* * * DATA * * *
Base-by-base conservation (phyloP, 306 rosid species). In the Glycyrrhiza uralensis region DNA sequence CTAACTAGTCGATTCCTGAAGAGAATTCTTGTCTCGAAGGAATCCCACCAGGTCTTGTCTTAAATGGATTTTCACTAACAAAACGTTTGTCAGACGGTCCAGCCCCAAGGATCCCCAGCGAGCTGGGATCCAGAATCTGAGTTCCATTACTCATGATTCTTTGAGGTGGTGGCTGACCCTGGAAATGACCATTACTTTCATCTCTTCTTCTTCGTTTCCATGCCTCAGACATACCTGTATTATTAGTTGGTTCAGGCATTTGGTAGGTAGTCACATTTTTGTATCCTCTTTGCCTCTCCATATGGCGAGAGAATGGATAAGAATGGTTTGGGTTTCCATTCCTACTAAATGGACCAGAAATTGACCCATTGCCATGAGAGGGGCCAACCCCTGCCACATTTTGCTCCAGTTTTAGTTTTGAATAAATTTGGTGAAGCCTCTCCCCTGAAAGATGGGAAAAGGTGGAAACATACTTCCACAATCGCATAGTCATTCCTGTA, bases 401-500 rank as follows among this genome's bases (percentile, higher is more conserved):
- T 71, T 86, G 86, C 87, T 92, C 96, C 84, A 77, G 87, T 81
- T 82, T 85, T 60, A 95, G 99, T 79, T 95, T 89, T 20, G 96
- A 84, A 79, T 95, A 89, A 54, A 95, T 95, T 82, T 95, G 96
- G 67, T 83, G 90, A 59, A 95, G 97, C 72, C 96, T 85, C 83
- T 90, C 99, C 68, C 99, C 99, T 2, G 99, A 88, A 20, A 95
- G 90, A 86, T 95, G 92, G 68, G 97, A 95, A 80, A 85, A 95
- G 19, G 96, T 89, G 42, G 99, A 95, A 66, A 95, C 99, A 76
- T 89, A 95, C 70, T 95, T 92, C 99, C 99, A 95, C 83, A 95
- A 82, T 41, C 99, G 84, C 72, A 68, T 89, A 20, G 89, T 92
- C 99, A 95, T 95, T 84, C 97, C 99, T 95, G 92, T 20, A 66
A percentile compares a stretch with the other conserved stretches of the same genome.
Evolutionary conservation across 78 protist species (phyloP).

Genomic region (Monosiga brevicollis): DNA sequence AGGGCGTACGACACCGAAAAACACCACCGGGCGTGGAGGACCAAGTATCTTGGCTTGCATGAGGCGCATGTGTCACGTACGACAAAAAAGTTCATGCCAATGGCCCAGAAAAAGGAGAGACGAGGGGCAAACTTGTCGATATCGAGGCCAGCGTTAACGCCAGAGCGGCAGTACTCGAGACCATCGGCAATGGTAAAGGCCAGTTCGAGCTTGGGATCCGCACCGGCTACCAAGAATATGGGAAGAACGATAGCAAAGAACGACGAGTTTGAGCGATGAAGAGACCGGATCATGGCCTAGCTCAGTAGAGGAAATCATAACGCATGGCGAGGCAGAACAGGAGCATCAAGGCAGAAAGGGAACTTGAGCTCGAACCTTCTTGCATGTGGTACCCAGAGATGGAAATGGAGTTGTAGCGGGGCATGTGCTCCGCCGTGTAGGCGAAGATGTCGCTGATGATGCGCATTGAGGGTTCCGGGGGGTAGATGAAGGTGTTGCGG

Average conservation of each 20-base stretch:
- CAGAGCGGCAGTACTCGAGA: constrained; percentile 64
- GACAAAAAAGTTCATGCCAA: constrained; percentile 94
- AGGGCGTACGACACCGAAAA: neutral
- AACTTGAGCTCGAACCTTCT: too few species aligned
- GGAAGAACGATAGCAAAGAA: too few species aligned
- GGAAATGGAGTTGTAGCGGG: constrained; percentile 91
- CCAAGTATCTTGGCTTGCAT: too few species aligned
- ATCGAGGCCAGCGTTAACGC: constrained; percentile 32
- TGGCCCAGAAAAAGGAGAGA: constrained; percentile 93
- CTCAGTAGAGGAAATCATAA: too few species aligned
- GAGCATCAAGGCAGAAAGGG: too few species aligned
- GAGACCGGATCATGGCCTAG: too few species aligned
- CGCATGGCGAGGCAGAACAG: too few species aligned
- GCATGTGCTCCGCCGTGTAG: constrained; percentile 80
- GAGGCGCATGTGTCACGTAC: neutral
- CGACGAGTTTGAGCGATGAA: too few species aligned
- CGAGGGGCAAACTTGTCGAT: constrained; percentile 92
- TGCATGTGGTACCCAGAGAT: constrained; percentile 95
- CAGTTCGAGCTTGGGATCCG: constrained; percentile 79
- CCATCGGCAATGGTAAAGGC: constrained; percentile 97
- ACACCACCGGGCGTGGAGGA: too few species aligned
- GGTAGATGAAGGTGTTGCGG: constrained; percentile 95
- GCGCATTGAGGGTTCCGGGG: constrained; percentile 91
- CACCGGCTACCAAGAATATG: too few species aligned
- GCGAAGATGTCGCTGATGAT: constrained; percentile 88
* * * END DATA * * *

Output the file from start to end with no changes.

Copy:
Base-by-base conservation (phyloP, 306 rosid species). In the Glycyrrhiza uralensis region DNA sequence CTAACTAGTCGATTCCTGAAGAGAATTCTTGTCTCGAAGGAATCCCACCAGGTCTTGTCTTAAATGGATTTTCACTAACAAAACGTTTGTCAGACGGTCCAGCCCCAAGGATCCCCAGCGAGCTGGGATCCAGAATCTGAGTTCCATTACTCATGATTCTTTGAGGTGGTGGCTGACCCTGGAAATGACCATTACTTTCATCTCTTCTTCTTCGTTTCCATGCCTCAGACATACCTGTATTATTAGTTGGTTCAGGCATTTGGTAGGTAGTCACATTTTTGTATCCTCTTTGCCTCTCCATATGGCGAGAGAATGGATAAGAATGGTTTGGGTTTCCATTCCTACTAAATGGACCAGAAATTGACCCATTGCCATGAGAGGGGCCAACCCCTGCCACATTTTGCTCCAGTTTTAGTTTTGAATAAATTTGGTGAAGCCTCTCCCCTGAAAGATGGGAAAAGGTGGAAACATACTTCCACAATCGCATAGTCATTCCTGTA, bases 401-500 rank as follows among this genome's bases (percentile, higher is more conserved):
- T 71, T 86, G 86, C 87, T 92, C 96, C 84, A 77, G 87, T 81
- T 82, T 85, T 60, A 95, G 99, T 79, T 95, T 89, T 20, G 96
- A 84, A 79, T 95, A 89, A 54, A 95, T 95, T 82, T 95, G 96
- G 67, T 83, G 90, A 59, A 95, G 97, C 72, C 96, T 85, C 83
- T 90, C 99, C 68, C 99, C 99, T 2, G 99, A 88, A 20, A 95
- G 90, A 86, T 95, G 92, G 68, G 97, A 95, A 80, A 85, A 95
- G 19, G 96, T 89, G 42, G 99, A 95, A 66, A 95, C 99, A 76
- T 89, A 95, C 70, T 95, T 92, C 99, C 99, A 95, C 83, A 95
- A 82, T 41, C 99, G 84, C 72, A 68, T 89, A 20, G 89, T 92
- C 99, A 95, T 95, T 84, C 97, C 99, T 95, G 92, T 20, A 66
A percentile compares a stretch with the other conserved stretches of the same genome.
Evolutionary conservation across 78 protist species (phyloP).

Genomic region (Monosiga brevicollis): DNA sequence AGGGCGTACGACACCGAAAAACACCACCGGGCGTGGAGGACCAAGTATCTTGGCTTGCATGAGGCGCATGTGTCACGTACGACAAAAAAGTTCATGCCAATGGCCCAGAAAAAGGAGAGACGAGGGGCAAACTTGTCGATATCGAGGCCAGCGTTAACGCCAGAGCGGCAGTACTCGAGACCATCGGCAATGGTAAAGGCCAGTTCGAGCTTGGGATCCGCACCGGCTACCAAGAATATGGGAAGAACGATAGCAAAGAACGACGAGTTTGAGCGATGAAGAGACCGGATCATGGCCTAGCTCAGTAGAGGAAATCATAACGCATGGCGAGGCAGAACAGGAGCATCAAGGCAGAAAGGGAACTTGAGCTCGAACCTTCTTGCATGTGGTACCCAGAGATGGAAATGGAGTTGTAGCGGGGCATGTGCTCCGCCGTGTAGGCGAAGATGTCGCTGATGATGCGCATTGAGGGTTCCGGGGGGTAGATGAAGGTGTTGCGG

Average conservation of each 20-base stretch:
- CAGAGCGGCAGTACTCGAGA: constrained; percentile 64
- GACAAAAAAGTTCATGCCAA: constrained; percentile 94
- AGGGCGTACGACACCGAAAA: neutral
- AACTTGAGCTCGAACCTTCT: too few species aligned
- GGAAGAACGATAGCAAAGAA: too few species aligned
- GGAAATGGAGTTGTAGCGGG: constrained; percentile 91
- CCAAGTATCTTGGCTTGCAT: too few species aligned
- ATCGAGGCCAGCGTTAACGC: constrained; percentile 32
- TGGCCCAGAAAAAGGAGAGA: constrained; percentile 93
- CTCAGTAGAGGAAATCATAA: too few species aligned
- GAGCATCAAGGCAGAAAGGG: too few species aligned
- GAGACCGGATCATGGCCTAG: too few species aligned
- CGCATGGCGAGGCAGAACAG: too few species aligned
- GCATGTGCTCCGCCGTGTAG: constrained; percentile 80
- GAGGCGCATGTGTCACGTAC: neutral
- CGACGAGTTTGAGCGATGAA: too few species aligned
- CGAGGGGCAAACTTGTCGAT: constrained; percentile 92
- TGCATGTGGTACCCAGAGAT: constrained; percentile 95
- CAGTTCGAGCTTGGGATCCG: constrained; percentile 79
- CCATCGGCAATGGTAAAGGC: constrained; percentile 97
- ACACCACCGGGCGTGGAGGA: too few species aligned
- GGTAGATGAAGGTGTTGCGG: constrained; percentile 95
- GCGCATTGAGGGTTCCGGGG: constrained; percentile 91
- CACCGGCTACCAAGAATATG: too few species aligned
- GCGAAGATGTCGCTGATGAT: constrained; percentile 88